2019 has been a bad year for non-NFL professional football leagues.
Earlier this year, the Association of American Football (AAF) began operations in February and then abruptly ended after playing just eight weeks. They were losing significantly more money than the league had budgeted.
Today, the 22-year old Arena Football League announced that it was ceasing operations for the remaining six franchises. The league’s statement included the following reasons:
“These closures have resulted in the elimination of various staff positions, and is a direct consequence of the current financial constraints facing the AFL, which include extensive legacy liabilities and a recent multimillion-dollar litigation filed against the League by an insurance carrier that provided coverage for the AFL between 2009 and 2012. Those liabilities, which are all related to prior League operations, severely constrain the League’s ability to expand and operate.”
Translated – they are broke. The league can no longer cover its costs of operations.
After being a nationwide operation for most of its 22 years, the Arena Football League had contracted to six teams in the northeastern United States in 2019. This year, the Albany Empire, Atlantic City Blackjacks, Baltimore Brigade, Columbus Destroyers, Philadelphia Soul, and Washington Valor will be remembered as the final teams to play in the league.
Arena football was born in 1987 to give football players a chance to continue playing after college and a chance to be noticed by the NFL. The teams play in basketball and hockey arenas on a field that is about ¼ the size of a traditional football field. Arena football featured high scoring games with a much faster pace than the NFL.
In the beginning, the Arena Football League had a nationwide footprint and a television contract with broadcasters including ESPN. The Tampa Bay Storm and the Arizona Rattlers franchises each won five Arena League titles and are considered among the league’s biggest success stories.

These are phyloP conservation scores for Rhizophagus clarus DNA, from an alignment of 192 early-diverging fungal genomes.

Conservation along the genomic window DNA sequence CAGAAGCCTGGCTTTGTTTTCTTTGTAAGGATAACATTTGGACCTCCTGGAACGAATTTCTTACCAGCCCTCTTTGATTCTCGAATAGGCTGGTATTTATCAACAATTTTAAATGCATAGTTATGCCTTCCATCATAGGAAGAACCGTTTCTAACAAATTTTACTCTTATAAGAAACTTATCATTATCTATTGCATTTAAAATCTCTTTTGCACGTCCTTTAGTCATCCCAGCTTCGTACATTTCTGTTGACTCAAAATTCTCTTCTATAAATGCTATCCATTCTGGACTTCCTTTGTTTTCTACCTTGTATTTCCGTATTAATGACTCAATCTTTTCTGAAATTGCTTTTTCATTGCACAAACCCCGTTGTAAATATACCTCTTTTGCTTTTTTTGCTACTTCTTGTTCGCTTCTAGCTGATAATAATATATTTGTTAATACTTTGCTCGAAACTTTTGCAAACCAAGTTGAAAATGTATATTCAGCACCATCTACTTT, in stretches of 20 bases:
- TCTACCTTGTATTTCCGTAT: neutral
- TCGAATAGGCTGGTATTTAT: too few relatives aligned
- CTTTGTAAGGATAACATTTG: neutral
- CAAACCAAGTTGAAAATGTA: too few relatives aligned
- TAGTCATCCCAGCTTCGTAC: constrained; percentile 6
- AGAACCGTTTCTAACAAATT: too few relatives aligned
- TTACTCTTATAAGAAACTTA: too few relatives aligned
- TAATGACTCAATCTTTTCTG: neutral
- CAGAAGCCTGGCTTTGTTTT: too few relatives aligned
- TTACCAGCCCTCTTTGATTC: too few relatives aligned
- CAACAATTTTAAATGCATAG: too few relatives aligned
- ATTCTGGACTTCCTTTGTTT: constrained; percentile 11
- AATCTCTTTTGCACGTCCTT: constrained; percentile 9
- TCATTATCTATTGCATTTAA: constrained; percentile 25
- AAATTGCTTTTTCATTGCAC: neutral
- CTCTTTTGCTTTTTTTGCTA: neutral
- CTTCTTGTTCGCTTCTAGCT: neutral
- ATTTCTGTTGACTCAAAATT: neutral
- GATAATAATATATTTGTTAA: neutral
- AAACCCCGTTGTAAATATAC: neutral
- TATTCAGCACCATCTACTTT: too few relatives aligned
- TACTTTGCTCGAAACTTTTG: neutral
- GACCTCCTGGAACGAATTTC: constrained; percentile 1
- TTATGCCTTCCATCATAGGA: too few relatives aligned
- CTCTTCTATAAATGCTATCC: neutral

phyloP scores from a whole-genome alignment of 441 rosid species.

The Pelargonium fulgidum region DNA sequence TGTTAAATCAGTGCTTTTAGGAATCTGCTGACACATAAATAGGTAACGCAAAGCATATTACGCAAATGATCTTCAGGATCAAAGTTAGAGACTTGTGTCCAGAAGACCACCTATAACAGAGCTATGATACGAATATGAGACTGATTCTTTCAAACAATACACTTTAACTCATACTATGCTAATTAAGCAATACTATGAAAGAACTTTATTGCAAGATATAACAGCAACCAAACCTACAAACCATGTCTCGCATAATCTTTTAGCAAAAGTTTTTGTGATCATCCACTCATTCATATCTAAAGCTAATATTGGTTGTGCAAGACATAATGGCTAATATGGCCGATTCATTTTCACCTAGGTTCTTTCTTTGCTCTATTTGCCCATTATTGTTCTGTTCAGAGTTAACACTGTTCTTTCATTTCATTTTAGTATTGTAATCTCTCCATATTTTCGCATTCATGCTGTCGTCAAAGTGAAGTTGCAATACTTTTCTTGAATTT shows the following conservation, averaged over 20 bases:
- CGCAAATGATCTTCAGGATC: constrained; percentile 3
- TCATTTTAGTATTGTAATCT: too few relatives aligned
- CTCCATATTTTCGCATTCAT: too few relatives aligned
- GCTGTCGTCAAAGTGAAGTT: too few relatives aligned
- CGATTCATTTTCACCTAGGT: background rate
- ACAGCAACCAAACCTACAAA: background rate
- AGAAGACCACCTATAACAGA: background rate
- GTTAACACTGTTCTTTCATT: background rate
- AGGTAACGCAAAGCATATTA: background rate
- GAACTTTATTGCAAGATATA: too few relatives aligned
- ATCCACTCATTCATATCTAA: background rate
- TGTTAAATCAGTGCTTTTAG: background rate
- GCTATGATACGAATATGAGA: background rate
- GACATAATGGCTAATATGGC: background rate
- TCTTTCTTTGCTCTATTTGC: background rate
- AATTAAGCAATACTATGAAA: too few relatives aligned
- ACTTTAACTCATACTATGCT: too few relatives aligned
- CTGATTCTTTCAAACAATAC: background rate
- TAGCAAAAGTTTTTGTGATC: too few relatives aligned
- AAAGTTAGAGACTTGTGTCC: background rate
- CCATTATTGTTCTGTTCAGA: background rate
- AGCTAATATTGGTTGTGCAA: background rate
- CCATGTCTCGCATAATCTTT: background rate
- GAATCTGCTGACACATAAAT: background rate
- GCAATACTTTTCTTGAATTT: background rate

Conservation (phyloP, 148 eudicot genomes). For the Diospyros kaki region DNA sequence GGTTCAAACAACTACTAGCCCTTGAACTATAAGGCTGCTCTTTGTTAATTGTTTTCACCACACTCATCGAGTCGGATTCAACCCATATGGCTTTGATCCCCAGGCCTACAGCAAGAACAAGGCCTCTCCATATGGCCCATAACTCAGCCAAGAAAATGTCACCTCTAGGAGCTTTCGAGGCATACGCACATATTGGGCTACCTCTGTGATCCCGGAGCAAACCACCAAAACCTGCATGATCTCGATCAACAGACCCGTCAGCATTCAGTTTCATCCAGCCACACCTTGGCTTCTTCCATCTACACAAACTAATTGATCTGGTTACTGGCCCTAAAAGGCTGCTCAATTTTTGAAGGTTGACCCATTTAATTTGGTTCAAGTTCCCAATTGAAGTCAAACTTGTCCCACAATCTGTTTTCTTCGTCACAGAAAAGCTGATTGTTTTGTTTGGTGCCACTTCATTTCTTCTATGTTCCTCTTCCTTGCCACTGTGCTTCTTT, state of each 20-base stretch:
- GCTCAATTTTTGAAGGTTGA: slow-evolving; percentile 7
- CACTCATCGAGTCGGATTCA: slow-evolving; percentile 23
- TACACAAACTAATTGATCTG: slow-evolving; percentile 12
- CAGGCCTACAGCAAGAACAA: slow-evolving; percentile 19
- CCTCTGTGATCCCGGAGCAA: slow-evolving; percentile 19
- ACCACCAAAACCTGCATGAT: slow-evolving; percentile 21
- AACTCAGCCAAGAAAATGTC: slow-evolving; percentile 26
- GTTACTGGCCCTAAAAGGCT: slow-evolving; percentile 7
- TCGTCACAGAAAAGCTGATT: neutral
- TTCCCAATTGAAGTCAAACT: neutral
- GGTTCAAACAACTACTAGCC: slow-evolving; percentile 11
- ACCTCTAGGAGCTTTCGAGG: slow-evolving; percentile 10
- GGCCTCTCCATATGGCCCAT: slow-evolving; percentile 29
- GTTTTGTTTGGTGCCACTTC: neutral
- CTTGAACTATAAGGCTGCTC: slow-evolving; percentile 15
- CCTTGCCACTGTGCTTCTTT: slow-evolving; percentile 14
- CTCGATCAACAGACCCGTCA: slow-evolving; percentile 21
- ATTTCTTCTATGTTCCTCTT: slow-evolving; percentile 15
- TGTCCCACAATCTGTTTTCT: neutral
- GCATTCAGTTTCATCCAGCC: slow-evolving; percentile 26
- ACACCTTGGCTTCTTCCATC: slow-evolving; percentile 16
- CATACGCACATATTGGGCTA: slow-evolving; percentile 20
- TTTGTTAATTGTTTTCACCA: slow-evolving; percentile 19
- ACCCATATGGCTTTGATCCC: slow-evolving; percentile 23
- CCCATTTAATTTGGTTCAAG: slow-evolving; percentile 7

The Arena Football League left no stones unturned in search of possible markets to play their games. Sources indicate that up to 85 communities in the United States have been host to Arena Football League games!
In addition to bringing legendary Arena quarterback Kurt Warner to the NFL’s then-St. Louis Cardinals and leading them to an NFL title, the vast majority of Arena Football League players never made the next step-up.
There have been some big names as owners of now-defunct Arena Football League teams. Dallas Cowboys boss Jerry Jones also owned the Dallas Desperados of the Arena League in the 2000’s. Saints owner Tom Benson operated the New Orleans Voodoo. Motley Crue vocalist Vince Neil was an owner of the defunct Jacksonville Sharks.
The league was known for many of the creative team nicknames for many of those 85 Arena Football League franchises.
The Miami Hooters operated from 1993-1995 in a joint marketing arrangement with the restaurant chain.
The Texas Terror (1996) became the Houston ThunderBears for the next five seasons.
Dallas had the Texans (1993), Desperados (2000’s), and the Vigilantes (2011). Other cities with three franchises over the years were Los Angeles (Cobras, Avengers, and Kiss) and Chicago (Politicians, Bruisers, and Rush).
Farewell to the Cleveland Thunderbolts (1991-1994), the Connecticut Coyotes (1995-1996), and the Fort Worth Cavalry (1994).
See you later Minnesota Fighting Pike (1996), the Oklahoma City Yard Dawgz and Bossier-Shreveport BattleWings (both in 2010), and the Maryland Commandos (1989).
With today’s announcement suspending business operations, the Arena Football League now becomes yet another fond memory for football fans in 85 cities around the country to tell their kids and grandchildren about.